Racial Injustice Fatigue: Coping with the Toxicity of Well-Meaning White People

By Kel Daroe Every morning I suffer from racial injustice fatigue. At 7 a.m., I fall out of bed and convince myself that eating breakfast...


By Kel Daroe

Every morning I suffer from racial injustice fatigue. At 7 a.m., I fall out of bed and convince myself that eating breakfast and brushing my teeth are in my best interest. During the last year and a half, it’s been damn near impossible. The morning struggle has been incredibly real and not because I gave birth, started jogging at dawn, or started commuting to an adjacent state.

It’s been hard to start my morning routine simply because Black people have been daily/weekly/monthly murdered by the state/vigilante/whomever wants to murder a Black person. Viewing a whole cadre of folks beaten would sour anyone’s taste for cereal, but I have bills to pay. Calling in black is sometimes not an option. On my morning commute, I can’t even check social media. The psychological ramifications make it hard to focus.

Inevitably, I catch a glimpse of AM New York or someone’s iPad. Yet another person has been harassed, hazed, abused or murdered as people dryly debate the merits of that person’s life while waiting in line for a bagel. I pretend I can’t hear and do my absolute best not to meet anyone’s eye. I wait for the conversation to transition to updates on what Kylie Jenner had for dinner. Sometimes I am lucky. As a middle class Black person, I have the ability to often be invisible in arenas where no one looks like me. Most times it’s a dehumanizing experience, but sometimes I get a break. Sometimes, but not often.

It’s more likely that after my colleague/neighbor/acquaintance freely gives their opinion on the latest bout of racial unrest, there will be an awkward pause where my trusty invisibility cloak suddenly dissolves. I am suddenly THE person that has ALL THE ANSWERS to every injustice between the Civil Rights Act and today and I must spill the secrets NOW.

It’s an exhausting, yet old phenomenon. I remember being in college and having the entire class turn around for me to answer the professor’s questions about whether the Civil War was actually fought over slavery rather than state’s rights. Just last month I was at a celebration for my brother’s surgical residency graduation, where we were the only black people at the entire event. Waiting in line for the bathroom, I was approached for a joint by an old white guy, who was in such disbelief that I didn’t carry weed on my person that he repeatedly asked me where he could score. These experiences used to frighten me. I now regard them as a fact of life. It’s the cumulative effect of experiencing and witnessing small, daily injustice. I know I am always one more incident away from not being able to cope.

I wish I could recount these experiences to my white friends when they ask how could black folks be so angry, but I know that would make them uncomfortable. And we all know that in this relationship, only one person is allowed to be perpetually uncomfortable. Spoiler alert – it ain’t them. When my white friends sense my reluctance to discuss the latest modern lynching, they do not back down. There is always a moment when I see confusion wash over their face, a moment where I believe they actually register my pain hidden by aloofness, but then they continue. This is the very essence of privilege – the perception that you have the right to enlightenment even at the expense of another person’s pain.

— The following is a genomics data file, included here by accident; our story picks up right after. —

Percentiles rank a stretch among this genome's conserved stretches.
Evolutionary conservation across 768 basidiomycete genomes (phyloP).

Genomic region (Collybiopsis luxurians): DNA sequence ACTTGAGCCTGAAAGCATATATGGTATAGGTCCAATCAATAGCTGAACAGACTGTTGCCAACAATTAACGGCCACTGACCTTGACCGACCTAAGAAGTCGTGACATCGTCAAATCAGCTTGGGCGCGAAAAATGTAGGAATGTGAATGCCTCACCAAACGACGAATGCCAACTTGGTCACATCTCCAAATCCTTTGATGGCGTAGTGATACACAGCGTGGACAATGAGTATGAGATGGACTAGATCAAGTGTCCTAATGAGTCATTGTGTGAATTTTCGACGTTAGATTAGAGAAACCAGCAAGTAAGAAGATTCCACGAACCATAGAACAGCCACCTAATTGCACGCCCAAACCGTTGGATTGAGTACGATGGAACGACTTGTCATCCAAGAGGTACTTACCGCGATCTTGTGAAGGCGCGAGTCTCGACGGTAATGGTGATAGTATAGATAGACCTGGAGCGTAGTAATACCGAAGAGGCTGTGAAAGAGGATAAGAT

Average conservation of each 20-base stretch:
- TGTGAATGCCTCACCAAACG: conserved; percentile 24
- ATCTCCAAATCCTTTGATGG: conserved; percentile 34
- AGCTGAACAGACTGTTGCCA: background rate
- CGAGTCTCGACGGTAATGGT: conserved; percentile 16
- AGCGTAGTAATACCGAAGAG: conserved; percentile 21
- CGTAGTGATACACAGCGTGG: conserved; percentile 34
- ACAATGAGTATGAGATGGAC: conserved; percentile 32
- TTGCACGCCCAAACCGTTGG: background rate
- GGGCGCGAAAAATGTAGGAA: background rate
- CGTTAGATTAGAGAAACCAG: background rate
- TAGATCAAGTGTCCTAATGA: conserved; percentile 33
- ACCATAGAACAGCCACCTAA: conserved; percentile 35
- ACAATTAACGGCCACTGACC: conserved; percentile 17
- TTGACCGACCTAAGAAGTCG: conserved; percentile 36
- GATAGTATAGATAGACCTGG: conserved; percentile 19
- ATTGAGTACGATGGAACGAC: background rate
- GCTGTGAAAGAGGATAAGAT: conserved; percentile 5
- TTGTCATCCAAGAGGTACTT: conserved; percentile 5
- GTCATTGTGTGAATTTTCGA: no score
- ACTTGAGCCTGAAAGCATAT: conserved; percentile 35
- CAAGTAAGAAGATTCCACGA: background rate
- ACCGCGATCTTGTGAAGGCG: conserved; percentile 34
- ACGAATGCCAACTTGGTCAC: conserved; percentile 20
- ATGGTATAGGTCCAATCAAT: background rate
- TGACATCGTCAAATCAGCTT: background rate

I want to scream, but I can’t. I brace myself as the anger/resentment/grief washes over me. It passes, leaving a little more bitterness and angst than the time before. I’m demoralized by the fact that that I am assumed to be a griot of all racial injustice because I know this is another milder, more insidious facet of racism. As a student of history, I try to keep perspective. I know social movements started and maintained by the blood of marginalized peoples ultimately gain more traction once a tipping point of the majority begins to agree.

It’s a sad fact; we need all the well-meaning white people we can get. I mutter the absolute amount of minimum words in a bleak effort to make them think differently, but I know that if they were capable of thinking differently, this exchange wouldn’t have happened in the first place. I effectively hide my skepticism that racialized income inequality and the violence that results will never end without totally restructuring the educational system, abolishing the prison industrial complex, and burning capitalism to the ground. That too would make them uncomfortable. Back to square one.

What some of my favorite Caucasians don’t understand is that blackness is a part of me. I can’t take it off; it grows to the root. For those of us who work in social justice, racial equity, social work, or education, having to address systemic inequality is what we are paid for. It is a quantifiable, reimbursable skill. Sadly, it’s a skill that must be employed even when I am not on the grounds of my employer. Let me give a benign example: I volunteer with an organization to strategize innovative ways to increase food access in a Black neighborhood that has little options for healthy food, then I got stressed out about what to cook for dinner because I live in a Black neighborhood that has little options for healthy food. For me it’s all in a day of being. How can that I explain that to you? And why do I even have that obligation?

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Kel Daroe is a health equity warrior and communications specialist. She lives in Brooklyn with her dog Bernie. Follow her on IG and Twitter @keldaroe.

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